Pop culture obsessives writing for the pop culture obsessed.
Pop culture obsessives writing for the pop culture obsessed.

The Rutles: All You Need Is Cash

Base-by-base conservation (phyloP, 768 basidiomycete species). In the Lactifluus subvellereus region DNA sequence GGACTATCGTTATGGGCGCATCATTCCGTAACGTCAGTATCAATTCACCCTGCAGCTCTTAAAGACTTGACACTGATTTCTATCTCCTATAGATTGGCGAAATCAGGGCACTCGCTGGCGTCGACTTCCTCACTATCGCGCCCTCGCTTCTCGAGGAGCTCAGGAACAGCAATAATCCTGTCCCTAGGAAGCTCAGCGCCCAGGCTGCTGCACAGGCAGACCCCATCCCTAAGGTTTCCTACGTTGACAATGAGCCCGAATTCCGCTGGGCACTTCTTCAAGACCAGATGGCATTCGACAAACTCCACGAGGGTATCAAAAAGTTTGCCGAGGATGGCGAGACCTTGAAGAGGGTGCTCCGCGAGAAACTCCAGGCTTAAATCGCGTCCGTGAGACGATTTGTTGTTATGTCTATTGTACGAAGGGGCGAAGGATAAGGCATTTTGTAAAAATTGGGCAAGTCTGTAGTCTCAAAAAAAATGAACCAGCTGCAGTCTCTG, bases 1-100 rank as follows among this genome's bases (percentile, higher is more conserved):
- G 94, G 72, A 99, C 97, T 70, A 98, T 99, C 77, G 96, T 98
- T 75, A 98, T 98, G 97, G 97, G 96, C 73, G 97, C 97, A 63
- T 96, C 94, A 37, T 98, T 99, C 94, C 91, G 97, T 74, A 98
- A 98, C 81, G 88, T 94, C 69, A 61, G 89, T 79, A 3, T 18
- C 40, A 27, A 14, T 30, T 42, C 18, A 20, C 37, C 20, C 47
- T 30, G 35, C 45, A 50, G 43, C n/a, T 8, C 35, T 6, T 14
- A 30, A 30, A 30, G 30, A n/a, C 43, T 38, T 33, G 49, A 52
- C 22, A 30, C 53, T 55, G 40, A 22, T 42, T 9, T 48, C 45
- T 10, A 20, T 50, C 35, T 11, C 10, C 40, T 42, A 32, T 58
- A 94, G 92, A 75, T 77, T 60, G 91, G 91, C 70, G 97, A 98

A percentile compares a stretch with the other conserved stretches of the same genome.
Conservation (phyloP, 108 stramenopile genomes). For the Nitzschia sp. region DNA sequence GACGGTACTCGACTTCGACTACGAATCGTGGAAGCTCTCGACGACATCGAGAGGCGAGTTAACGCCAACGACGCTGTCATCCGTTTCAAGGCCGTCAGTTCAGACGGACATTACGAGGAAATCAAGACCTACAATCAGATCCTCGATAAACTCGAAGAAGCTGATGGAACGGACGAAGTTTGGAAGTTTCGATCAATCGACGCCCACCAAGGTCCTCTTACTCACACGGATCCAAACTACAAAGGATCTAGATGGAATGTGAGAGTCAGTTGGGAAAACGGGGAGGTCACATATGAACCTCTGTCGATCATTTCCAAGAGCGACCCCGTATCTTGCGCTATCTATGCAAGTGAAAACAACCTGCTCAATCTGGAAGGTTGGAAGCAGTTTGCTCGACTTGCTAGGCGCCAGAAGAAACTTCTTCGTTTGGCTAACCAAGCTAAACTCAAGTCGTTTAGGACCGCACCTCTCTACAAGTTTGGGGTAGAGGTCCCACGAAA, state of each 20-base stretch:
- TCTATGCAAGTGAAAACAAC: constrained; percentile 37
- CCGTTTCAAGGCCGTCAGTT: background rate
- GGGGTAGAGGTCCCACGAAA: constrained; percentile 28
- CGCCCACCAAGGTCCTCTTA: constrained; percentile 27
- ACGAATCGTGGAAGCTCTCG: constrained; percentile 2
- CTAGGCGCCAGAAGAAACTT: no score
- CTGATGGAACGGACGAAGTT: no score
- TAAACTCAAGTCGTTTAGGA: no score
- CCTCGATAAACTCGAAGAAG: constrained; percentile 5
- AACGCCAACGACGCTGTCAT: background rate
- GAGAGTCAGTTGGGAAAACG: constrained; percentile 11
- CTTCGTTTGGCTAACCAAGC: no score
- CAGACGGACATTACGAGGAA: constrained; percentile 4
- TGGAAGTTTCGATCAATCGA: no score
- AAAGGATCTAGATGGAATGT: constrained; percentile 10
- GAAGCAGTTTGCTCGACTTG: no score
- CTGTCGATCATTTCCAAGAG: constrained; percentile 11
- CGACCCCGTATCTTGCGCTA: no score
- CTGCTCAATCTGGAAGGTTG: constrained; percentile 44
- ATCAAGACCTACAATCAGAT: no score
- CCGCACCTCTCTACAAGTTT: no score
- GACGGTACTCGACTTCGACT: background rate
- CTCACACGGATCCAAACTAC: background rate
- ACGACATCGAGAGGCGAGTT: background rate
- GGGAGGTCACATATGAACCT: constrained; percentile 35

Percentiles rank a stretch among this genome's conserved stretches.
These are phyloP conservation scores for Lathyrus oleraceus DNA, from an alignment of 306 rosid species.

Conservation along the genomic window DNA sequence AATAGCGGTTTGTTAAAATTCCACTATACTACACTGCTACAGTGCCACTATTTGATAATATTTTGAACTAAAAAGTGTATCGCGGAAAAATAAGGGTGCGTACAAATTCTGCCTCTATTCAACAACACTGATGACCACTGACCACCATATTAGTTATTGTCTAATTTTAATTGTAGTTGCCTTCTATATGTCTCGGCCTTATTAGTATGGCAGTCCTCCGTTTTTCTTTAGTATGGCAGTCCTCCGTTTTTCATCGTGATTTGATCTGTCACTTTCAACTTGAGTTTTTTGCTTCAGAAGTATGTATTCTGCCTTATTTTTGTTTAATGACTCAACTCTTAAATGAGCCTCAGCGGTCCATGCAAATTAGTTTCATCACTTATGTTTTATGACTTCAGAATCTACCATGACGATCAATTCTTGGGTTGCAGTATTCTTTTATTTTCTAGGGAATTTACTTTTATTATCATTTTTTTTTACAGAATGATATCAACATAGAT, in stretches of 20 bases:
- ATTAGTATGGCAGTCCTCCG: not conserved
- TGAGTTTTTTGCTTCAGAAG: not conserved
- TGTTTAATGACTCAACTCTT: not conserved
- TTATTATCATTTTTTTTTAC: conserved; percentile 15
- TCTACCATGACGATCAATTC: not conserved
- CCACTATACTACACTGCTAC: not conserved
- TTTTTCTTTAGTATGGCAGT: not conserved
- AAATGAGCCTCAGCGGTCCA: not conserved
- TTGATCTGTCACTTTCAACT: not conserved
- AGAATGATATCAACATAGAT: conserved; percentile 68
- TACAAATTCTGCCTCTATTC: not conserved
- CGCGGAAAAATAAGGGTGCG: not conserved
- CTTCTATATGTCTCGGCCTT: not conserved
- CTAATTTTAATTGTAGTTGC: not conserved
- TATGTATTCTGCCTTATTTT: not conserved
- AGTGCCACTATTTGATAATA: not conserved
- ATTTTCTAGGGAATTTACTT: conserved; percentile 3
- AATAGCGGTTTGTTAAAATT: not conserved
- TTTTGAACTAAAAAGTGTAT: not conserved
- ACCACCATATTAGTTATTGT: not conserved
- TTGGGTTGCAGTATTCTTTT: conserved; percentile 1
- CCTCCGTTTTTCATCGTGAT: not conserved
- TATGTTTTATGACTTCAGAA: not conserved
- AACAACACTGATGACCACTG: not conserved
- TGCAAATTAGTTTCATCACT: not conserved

Given the depths to which his post-Python career has sunk (An Alan Smithee Film, Splitting Heirs, Dudley Do-Right), it's no surprise that the past few years have found Eric Idle revisiting past triumphs. First came Monty Python's 30th anniversary, followed by last year's depressing "Eric Idle Exploits Monty Python" tour, an exercise in fruitless nostalgia that did little but detract from the troupe's rich comic legacy. Now comes the DVD of Idle's biggest post-Python success, The Rutles: All You Need Is Cash, an extras-filled disc marred only by mentions of plans to film a sequel. One of the first mockumentaries, The Rutles takes satirical aim at The Beatles through the story of The Rutles, whose journey through the '60s travels the same fabled arc as a certain well-known Liverpool foursome. In The Beatles, Idle and company find a ripe, juicy target for parody, and they make the most of it, riotously lampooning every nook and cranny of the band's legacy, from the speed-fueled rawness of its humble beginnings to the disillusionment and bitterness that preceded its breakup. Contrary to Idle's claims on the disc, The Rutles wasn't the first mockumentary (David Holzman's Diary preceded it by a decade), but it makes satirical use of documentary conventions like few films before or since, generating huge laughs from matters as mundane as camera placement, editing, and the comic intrusiveness of Idle's narrator. Idle is aided immeasurably by a terrific cast full of British-TV vets and Saturday Night Live cast members, but co-star Neil Innes' original songs are what make The Rutles such an eminently rewatchable classic: They're inventive pastiches that work both as parodies and as catchy, infectious ditties in their own right. Rhino's DVD edition includes a wealth of extras, including Idle's informative, dishy, and trivia-filled commentary track, a song-only option, and a newly recorded introduction. But even without the extras, the pitch-perfect tone and satirical brilliance of both The Rutles and Innes' music would still invite and reward repeat viewing.

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